Monday, May 5, 2014

Medicinal Trees Balsam poplar (Populus balsamifera) effective in bronchitis, antirheumatic expectorant

By Liliana Usvat
Blog 183-365

These hardy, straight-trunked trees have large, sticky, fragrant buds. On the coast, black cottonwoods can reach 50 metres tall, but balsam poplars usually reach only 25 metres.

Medicinal and Other Uses
The Cree called balsam poplar Metoos and shredded the bark, obtaining a liquid extract used for coughs. 

The Blackfoot called it As-si-tsix-in. They used the inner bark in smoking mixtures and as emergency horse food. The Blackfoot used to take the sap and rub it over their body when stalking horses to disguise the human scent. It has been reported that some Indians used the resinous bud to cure snow-blindness. It didn´t always work and the application was extremely painful. 
The bark is a cathartic, tonic, stimulant, diuretic, alterative and expectorant. The buds have the same properties in addition to acting as a nephritic, demul-cent, emollient, vulnerary, counterirritant, antirheumatic and nutritive.
It is very soothing and healing to dry and inflamed parts, both internally and externally. As a soothing expectorant, Balm of Gilead is very effective in bronchitis.

For a dry cough or sore throat, take ½ teaspoon of the oil or ointment, mix with honey and lemon juice, and drink it. The oleo-resin can be used internally or externally, but only small amounts should be used internally. Externally, it is soothing to any skin irritation, cuts, bruises, rashes and pimples.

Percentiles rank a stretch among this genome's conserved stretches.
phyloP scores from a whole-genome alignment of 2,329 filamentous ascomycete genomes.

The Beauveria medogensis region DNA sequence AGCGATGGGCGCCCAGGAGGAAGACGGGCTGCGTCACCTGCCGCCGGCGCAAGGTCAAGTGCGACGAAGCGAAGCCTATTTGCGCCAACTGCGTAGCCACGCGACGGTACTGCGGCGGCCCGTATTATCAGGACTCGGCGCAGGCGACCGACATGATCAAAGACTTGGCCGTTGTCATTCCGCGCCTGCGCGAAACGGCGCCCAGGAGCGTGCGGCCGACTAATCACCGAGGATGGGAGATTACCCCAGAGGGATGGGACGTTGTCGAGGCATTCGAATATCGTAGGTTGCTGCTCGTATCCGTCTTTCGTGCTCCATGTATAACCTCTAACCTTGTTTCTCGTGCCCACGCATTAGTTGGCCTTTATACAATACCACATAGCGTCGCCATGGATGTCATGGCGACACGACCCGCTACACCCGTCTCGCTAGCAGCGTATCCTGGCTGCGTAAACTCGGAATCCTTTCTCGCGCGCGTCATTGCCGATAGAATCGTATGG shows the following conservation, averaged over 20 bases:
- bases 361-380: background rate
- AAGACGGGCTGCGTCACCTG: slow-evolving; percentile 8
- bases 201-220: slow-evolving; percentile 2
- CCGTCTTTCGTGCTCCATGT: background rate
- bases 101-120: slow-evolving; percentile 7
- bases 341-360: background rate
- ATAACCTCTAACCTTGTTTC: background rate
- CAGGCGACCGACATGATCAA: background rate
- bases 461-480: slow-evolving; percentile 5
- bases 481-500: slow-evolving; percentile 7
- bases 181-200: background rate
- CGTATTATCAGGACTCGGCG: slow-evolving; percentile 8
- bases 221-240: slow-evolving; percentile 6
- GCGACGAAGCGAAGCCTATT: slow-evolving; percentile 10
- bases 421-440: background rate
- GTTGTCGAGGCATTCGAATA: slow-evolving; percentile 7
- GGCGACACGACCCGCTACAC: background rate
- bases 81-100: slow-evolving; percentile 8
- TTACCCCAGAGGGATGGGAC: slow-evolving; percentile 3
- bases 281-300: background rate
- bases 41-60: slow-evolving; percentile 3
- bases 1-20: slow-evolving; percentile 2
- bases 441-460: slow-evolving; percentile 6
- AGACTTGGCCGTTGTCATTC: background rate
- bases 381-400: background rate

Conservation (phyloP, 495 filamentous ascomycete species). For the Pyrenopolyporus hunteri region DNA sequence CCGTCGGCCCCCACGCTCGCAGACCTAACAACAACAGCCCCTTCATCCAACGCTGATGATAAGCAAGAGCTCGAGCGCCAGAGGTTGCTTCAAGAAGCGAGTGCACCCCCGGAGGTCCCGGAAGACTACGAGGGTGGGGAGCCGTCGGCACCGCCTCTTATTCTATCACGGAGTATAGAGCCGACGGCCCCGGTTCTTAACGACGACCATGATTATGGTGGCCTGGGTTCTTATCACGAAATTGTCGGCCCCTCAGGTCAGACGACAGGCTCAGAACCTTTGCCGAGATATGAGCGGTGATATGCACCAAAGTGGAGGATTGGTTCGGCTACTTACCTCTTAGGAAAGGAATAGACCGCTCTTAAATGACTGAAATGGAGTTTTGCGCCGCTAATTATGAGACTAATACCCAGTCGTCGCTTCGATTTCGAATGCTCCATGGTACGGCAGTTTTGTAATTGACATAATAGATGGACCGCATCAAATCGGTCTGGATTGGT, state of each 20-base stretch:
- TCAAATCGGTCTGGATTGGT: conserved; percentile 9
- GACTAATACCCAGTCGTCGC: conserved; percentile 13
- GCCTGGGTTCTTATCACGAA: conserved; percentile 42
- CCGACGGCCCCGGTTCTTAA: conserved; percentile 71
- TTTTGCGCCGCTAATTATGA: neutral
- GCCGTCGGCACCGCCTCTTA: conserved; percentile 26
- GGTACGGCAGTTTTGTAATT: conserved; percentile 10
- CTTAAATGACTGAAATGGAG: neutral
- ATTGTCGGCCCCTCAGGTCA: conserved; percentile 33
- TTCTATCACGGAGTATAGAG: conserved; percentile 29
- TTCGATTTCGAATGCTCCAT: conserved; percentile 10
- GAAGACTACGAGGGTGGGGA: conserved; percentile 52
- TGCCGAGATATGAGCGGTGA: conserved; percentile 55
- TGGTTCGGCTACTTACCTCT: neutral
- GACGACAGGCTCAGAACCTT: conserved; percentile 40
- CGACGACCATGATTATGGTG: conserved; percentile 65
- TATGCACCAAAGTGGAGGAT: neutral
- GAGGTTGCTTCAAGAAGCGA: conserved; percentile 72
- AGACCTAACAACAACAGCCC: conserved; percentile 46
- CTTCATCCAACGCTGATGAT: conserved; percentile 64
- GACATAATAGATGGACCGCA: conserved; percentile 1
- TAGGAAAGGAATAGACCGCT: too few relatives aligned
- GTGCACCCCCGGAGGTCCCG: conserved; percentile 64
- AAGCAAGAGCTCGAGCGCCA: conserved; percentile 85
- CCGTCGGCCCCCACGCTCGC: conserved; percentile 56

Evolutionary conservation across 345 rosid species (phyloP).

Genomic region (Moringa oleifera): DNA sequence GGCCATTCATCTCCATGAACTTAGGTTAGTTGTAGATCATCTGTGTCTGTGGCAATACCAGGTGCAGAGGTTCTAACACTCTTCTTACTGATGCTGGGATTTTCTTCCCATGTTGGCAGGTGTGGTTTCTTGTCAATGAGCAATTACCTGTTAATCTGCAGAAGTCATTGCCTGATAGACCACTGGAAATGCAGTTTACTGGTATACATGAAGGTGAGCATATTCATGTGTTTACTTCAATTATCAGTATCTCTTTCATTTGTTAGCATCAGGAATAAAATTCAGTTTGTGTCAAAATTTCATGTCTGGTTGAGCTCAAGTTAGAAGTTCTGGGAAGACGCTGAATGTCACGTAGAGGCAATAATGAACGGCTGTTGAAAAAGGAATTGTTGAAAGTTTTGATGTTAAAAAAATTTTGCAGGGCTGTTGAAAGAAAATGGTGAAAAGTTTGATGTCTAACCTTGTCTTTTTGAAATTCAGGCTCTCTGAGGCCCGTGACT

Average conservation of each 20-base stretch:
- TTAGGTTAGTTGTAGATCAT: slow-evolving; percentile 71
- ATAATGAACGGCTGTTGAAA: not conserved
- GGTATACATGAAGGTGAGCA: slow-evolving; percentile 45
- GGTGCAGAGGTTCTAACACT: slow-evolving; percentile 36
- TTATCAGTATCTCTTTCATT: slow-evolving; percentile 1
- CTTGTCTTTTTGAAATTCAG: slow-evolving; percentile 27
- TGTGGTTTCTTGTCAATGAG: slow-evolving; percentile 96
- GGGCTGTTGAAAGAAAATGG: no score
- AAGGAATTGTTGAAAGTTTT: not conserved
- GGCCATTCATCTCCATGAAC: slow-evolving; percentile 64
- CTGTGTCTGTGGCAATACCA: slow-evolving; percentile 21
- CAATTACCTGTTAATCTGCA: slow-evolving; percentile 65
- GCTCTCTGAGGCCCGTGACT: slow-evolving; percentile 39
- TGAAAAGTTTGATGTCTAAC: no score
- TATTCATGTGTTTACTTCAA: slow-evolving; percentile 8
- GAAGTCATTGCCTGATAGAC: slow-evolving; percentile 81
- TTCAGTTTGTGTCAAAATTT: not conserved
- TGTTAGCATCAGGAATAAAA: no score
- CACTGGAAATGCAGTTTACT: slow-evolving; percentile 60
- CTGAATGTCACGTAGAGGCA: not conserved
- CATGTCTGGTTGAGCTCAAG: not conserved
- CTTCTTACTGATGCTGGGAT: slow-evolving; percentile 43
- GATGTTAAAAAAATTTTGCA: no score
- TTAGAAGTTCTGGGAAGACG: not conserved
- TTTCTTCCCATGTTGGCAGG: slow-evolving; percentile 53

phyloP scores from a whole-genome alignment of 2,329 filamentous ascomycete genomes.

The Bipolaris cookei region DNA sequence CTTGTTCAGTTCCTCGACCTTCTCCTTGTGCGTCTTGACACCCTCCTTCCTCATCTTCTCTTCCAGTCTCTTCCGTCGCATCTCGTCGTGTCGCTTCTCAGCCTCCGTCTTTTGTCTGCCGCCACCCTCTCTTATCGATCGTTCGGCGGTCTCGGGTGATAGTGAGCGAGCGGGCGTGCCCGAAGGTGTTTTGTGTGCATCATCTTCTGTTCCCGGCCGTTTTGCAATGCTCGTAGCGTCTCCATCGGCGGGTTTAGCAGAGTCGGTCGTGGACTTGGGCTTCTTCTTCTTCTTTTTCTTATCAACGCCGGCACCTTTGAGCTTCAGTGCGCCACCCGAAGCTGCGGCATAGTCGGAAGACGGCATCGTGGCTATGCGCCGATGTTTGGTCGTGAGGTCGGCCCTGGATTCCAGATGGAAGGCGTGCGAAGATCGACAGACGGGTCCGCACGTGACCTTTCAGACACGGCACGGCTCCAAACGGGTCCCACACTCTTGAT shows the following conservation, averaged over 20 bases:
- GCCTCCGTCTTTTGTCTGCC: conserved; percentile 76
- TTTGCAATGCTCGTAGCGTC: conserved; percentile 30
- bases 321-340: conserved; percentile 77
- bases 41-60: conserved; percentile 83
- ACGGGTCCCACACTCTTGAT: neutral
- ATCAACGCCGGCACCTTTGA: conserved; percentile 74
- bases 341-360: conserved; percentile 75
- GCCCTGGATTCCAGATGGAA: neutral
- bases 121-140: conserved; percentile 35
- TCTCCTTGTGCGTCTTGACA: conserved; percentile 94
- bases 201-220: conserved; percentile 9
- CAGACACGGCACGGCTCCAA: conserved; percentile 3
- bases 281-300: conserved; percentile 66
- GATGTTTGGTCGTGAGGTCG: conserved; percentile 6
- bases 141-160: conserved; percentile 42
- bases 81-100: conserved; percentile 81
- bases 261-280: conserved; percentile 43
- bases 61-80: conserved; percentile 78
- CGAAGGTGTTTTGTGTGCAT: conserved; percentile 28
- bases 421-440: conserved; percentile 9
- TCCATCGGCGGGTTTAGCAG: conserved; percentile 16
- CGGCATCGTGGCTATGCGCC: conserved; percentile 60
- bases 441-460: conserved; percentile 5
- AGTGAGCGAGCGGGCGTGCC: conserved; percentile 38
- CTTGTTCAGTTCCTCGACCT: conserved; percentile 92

Made into a compounded ointment or oil, it is extremely good for any skin disease. Balm of Gilead is also effective in cleansing the blood and eliminating the cause of scurvy. 

Growing across the northern reaches of North America, balsam poplar bears buds coated with a gooey, fragrant substance. In the drug industry, it’s called “balm-of-Gilead,” and as an expectorant, it becomes a constituent of cold medicine. It also keeps ointment from going rancid. Applied externally, it helps heal wounds.
First Nations people used the resin from buds to treat sore throats, coughs, lung pain and rheumatism. An ointment, called balm of Gilead, was made from the winter buds of balsam poplar to relieve congestion.

The buds contain a waxy resin with anti-infectant properties still used in many modern natural health ointments. Bees collect it and use it to seal off intruders, such as mice, which might decay and infect the hive.
The short, fine fibres are used in tissues and other paper products.


It is named cottonwood for the white hairs on mature seed which float through the air like wisps of cotton or snow.

Poplars require ample moisture and plenty of nutrients to grow well. They favour floodplains and moist upland sites with lots of light. They do not grow well in the shade of other species.


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    1. Thank you. I am only one person though.Liliana

    2. Thank you. I am only one person though.Liliana

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